Isolation and Microphonics: With the supplied silicone Bi-Flanges the isolation is a bit above average. However, when using the supplied Comply foam tips, a lot more outside noise is isolated. Microphonics are almost non present, due to two main reasons: The BA200 uses flat cables, which give even less microphonics and also because the BA200 is designed to be worn over the ear, a thing that decreases the microphonics amount immediately with almost every IEM. The rating is 9/10.
Sound Quality: The BA200’s sound signature is smooth, quite realistic, natural, real, which makes the music more “alive”. I would even say that it’s quite easy to love, since my first listening to the BA200 I loved the sound.
The Bass: the bass is present in a pretty big amount, which quite surprised me, since most of the dual balanced armatures are on the lighter side of the bass amount, this one isn’t for sure. It’s quite deep and dynamic, though, it lacks some paunchiness, but not too much, and it’s still quite punchy. The control is great; the bass doesn’t bleed to the other frequencies and it isn’t too attacking, I would even say it’s relaxed and calm. Also, it’s quite textured; it’s not liquid at all. Also, I’ve found them to have a greater bass reproduction ability than they’re tuned to, when I connected them to an amp and EQ’d it to more bass, I was able to get bass in bigger amounts than when unamped, and also, the bass got more body, fullness and more punch, so they do have the ability to be more bass heavy, though, they aren’t tuned to do so .
The Mids: The mids are very clean and clear. They’re somewhat what I would call “sweet”. It’s a bit too thin though, which makes it lack some important weight and makes the presentation to be a bit far and laid back.
The Treble: The treble is very well extended, enough to let it reproduce a lot of micro details from the high frequencies. It’s pretty smooth, lush and well detailed, quite analytical, though, it doesn’t feel cold, or dry. Also, the treble is quite laid back, and as the bass, it’s also quite calm and relaxed, not too aggressive or attacking. No sibilance detected at all.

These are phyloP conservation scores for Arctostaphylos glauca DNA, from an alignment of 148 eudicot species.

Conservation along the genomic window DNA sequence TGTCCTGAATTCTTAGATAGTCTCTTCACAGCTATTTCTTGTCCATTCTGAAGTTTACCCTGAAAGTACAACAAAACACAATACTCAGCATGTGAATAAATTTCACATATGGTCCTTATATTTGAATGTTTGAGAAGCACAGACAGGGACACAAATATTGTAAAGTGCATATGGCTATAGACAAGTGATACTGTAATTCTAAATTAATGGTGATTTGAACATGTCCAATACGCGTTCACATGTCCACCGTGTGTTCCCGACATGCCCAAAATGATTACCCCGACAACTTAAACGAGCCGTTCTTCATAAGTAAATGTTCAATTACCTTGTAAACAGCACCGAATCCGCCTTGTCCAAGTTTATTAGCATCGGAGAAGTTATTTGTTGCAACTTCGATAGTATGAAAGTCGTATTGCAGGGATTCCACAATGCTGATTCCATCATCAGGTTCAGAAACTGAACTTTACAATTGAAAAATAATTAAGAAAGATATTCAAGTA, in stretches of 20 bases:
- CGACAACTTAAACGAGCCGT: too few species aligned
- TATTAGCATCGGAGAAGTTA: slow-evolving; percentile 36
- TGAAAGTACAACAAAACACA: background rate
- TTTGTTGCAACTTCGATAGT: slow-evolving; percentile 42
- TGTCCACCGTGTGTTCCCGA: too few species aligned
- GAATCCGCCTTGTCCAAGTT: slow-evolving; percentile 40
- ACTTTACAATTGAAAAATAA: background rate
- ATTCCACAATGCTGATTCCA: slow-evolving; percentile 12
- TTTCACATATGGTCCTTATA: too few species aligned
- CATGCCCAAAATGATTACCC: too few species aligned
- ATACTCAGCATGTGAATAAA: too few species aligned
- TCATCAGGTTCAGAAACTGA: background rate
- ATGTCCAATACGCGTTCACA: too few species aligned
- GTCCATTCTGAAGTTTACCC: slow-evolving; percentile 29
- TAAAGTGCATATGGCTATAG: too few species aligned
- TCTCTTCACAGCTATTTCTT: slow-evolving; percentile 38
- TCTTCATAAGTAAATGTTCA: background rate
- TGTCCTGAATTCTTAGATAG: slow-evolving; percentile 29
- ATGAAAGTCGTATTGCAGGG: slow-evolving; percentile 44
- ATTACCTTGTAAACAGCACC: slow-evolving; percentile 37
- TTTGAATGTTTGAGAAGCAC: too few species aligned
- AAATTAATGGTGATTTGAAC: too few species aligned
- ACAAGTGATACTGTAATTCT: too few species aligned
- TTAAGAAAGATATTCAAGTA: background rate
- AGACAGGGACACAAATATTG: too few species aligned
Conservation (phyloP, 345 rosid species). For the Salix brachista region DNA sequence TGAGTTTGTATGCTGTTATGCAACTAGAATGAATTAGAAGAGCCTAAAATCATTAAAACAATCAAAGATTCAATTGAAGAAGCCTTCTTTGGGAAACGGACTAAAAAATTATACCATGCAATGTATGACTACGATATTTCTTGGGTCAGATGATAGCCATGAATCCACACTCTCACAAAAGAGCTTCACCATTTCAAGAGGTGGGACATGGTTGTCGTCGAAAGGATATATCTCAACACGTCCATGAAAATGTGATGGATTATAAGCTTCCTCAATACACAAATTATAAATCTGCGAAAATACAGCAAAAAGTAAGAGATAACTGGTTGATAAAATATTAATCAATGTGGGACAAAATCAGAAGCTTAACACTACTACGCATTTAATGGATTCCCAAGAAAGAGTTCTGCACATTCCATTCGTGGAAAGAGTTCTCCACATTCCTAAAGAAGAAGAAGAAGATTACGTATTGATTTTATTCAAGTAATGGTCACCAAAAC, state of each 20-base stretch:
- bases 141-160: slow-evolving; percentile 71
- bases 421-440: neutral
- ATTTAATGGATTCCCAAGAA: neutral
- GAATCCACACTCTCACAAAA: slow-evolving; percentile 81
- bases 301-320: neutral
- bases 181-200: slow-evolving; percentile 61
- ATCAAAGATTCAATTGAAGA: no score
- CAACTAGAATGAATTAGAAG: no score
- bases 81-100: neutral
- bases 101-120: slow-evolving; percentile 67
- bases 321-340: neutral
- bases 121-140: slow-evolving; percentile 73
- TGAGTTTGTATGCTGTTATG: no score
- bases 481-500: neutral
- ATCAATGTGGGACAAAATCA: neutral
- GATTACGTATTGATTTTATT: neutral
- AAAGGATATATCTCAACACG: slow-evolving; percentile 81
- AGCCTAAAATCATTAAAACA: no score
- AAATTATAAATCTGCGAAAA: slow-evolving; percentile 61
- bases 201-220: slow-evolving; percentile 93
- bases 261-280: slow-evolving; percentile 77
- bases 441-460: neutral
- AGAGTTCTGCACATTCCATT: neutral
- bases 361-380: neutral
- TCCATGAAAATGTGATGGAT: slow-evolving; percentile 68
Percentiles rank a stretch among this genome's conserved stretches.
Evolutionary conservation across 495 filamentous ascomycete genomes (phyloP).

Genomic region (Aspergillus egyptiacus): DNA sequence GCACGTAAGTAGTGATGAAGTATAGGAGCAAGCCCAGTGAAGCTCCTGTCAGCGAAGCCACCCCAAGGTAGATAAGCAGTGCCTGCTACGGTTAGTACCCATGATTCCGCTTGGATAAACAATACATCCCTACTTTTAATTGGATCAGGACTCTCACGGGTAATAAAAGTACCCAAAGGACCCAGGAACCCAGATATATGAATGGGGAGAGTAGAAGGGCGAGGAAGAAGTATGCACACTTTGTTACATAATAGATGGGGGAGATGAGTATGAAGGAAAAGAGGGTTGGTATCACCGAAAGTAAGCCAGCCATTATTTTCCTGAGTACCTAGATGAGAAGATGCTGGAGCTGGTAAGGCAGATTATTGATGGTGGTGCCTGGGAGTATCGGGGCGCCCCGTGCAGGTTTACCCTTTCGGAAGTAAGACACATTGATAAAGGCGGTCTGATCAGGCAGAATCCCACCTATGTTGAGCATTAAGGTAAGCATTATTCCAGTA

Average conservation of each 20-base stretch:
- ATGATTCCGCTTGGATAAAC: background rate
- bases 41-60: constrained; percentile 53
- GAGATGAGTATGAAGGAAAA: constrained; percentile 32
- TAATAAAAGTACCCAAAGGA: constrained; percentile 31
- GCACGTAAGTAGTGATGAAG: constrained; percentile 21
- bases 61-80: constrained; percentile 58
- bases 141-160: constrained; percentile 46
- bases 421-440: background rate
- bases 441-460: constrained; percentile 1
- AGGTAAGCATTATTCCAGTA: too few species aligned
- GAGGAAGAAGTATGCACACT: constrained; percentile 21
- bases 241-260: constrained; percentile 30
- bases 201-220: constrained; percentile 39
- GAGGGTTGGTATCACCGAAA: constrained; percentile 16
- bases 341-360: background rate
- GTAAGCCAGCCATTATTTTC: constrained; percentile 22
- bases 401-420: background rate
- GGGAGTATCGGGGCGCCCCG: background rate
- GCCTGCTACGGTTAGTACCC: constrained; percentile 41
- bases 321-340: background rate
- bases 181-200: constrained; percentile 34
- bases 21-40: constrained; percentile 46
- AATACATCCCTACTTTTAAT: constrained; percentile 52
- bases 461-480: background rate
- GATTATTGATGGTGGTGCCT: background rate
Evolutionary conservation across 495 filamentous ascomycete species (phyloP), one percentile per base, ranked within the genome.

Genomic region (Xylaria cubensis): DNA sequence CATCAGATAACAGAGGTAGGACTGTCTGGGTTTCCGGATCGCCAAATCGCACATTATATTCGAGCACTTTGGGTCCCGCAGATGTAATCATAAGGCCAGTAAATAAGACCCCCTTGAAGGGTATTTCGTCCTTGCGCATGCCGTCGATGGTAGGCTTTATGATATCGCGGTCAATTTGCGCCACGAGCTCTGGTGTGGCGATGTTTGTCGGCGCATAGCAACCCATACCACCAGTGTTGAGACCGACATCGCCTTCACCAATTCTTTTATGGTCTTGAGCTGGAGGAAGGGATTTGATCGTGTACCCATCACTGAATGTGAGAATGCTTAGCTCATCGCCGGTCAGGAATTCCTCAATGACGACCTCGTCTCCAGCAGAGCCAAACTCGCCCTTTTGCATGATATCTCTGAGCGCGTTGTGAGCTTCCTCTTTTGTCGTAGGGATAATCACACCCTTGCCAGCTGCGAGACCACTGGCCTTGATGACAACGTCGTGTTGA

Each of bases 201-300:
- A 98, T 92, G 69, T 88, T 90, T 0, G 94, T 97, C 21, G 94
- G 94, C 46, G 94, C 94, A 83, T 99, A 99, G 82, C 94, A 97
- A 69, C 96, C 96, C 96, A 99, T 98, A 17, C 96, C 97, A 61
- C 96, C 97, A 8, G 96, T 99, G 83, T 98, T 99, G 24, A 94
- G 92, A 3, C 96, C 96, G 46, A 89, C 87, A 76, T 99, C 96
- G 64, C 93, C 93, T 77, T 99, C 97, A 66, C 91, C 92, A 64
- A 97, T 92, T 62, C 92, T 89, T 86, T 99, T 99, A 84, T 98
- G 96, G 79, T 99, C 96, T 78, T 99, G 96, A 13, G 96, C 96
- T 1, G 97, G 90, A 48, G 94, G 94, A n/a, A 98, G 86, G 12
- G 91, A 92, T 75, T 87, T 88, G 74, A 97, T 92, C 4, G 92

The Sound-Stage: the sound-stage is wonderful in my opinion – it’s very deep and quite wide too, making it one of the deepest and most realistic sound-stages that I’ve ever heard in an IEM. The imaging is top notch too – quite similar to the one that the Earsonics SM1 provides: When songs with certain effects are played, I get a very good image of what happens in it, I have an image of the scene in my head. The instrument separation is very good, revealing some very small details in every instrument.
The rating is 9.5/10 in ratio to TDK’s BA200 official retail price. In my opinion, the sound that is offered by the TDK BA200 is brilliant, making it a top tier IEM in my opinion.
In Conclusion, At an official price of 150$,The TDK BA200 offers a great bang for the buck value, which makes it one of the best, if not the best, competitor in the 250$-350$ IEM market. Everything in it is great: The comfort, the building quality, the isolation and most important, the sound. The only disadvantage is the quite thrifty accessories set, though, it’s not that bad either. The overall score is 9.510.
Pros: Comfort, Building Quality, Isolation with supplied Comply tips is above average, great sound quality, easy to love sound signature.
Cons: the supplied accessories are below the standard in this price range, Huge Y-Split, Short cable.
Where to buy? After a long time, the BA200s are now available all over the world. They can be purchased for about $150 from large retailers such as Amazon.